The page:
Meeting of the Waters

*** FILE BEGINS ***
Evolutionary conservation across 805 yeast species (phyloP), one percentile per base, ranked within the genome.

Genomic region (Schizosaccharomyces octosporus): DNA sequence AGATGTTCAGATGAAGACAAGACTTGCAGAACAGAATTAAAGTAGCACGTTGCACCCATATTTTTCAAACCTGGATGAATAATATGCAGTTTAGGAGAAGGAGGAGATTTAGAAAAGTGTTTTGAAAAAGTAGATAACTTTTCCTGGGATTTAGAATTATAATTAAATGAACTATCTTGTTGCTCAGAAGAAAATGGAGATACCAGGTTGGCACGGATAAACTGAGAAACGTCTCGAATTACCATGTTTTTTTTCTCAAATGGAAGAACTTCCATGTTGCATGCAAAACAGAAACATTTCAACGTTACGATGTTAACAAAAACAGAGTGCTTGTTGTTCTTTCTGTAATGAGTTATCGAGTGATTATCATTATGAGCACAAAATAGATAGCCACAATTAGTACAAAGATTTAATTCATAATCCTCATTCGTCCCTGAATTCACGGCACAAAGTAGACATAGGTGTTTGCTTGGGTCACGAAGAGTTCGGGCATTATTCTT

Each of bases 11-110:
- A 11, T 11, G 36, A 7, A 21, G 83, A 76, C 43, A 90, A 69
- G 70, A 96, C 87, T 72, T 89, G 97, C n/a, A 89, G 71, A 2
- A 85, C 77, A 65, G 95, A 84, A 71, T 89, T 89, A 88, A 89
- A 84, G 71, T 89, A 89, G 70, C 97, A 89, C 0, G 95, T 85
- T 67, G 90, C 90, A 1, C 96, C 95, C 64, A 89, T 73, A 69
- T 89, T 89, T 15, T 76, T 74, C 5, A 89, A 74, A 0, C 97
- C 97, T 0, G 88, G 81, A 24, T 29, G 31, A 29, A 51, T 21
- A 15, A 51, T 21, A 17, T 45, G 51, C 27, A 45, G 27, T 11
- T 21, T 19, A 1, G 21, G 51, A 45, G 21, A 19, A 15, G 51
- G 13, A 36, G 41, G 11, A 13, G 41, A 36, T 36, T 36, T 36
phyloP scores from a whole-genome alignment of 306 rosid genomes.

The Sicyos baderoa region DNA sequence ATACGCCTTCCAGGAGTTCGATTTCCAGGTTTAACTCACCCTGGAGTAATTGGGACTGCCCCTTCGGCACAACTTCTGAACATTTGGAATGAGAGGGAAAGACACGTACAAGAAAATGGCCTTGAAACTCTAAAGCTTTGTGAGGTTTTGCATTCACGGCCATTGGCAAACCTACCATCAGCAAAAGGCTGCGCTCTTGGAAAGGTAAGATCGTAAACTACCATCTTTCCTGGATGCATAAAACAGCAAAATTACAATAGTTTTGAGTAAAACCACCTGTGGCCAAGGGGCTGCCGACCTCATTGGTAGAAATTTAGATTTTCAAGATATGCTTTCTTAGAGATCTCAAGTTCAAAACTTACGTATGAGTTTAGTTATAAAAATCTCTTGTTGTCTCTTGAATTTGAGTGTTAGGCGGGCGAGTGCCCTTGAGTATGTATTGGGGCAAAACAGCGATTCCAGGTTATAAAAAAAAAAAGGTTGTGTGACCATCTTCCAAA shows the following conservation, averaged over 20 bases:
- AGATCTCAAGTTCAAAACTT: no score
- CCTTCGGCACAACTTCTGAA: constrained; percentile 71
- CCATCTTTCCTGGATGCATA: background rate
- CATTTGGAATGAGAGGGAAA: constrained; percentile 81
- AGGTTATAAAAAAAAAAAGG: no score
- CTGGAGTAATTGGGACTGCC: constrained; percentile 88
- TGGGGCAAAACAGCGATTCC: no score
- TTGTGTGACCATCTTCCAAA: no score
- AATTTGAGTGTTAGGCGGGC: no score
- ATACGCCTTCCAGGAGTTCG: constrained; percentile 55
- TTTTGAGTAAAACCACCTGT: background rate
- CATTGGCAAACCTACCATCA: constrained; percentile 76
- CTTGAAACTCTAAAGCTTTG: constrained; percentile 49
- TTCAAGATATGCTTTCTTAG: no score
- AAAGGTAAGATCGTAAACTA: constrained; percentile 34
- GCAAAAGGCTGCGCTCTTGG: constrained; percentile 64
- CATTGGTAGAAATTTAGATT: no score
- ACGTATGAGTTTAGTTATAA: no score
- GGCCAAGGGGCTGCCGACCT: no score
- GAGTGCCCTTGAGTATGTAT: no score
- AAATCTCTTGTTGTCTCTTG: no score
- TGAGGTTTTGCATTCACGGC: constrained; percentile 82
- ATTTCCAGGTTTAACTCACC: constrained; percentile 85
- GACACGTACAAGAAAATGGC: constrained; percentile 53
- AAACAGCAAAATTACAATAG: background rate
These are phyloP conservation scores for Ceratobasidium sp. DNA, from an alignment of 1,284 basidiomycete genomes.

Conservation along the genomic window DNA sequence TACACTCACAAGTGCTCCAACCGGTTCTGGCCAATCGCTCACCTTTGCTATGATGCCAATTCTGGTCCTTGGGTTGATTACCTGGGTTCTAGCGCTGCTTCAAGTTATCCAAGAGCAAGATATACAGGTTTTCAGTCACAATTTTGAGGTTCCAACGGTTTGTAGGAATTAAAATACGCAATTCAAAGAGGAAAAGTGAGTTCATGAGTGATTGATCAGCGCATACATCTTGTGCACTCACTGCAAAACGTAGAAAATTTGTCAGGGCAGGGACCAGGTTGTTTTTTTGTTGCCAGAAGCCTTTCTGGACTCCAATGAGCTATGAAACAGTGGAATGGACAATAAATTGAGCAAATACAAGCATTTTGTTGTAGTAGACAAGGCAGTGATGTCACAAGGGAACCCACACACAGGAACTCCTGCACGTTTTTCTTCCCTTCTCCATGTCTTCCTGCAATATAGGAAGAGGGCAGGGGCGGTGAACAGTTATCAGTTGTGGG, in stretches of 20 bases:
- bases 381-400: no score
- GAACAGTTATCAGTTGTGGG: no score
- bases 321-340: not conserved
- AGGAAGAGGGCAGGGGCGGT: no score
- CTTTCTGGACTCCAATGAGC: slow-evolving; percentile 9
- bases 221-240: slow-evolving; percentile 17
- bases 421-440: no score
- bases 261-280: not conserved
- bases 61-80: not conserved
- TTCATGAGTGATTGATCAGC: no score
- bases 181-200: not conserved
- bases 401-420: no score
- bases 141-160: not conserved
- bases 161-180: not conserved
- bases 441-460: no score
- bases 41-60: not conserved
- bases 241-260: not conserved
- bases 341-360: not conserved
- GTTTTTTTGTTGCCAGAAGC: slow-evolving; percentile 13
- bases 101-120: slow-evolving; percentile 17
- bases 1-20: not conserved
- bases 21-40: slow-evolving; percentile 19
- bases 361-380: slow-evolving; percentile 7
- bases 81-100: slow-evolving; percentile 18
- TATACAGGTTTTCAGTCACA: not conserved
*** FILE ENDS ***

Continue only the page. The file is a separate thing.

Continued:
Look at a map of the Amazon, and you’ll see that it is not one river but more than a thousand. Somewhere around 1,100 tributaries flow into the Amazon to create the world’s largest river. Just downstream from Manaus, the place where two of these tributaries meet is one of the area’s principal attractions. The water of the Rio Solimões is lighter colored and rich with sediment from the Andes, while the Rio Negro is, as its name implies, darker. Due to the different speeds and temperatures of the rivers, they flow side-by-side but still separate for some six kilometers (four miles) until they reach a set of rapids, emerging on the other side as one river, the Lower Amazon.

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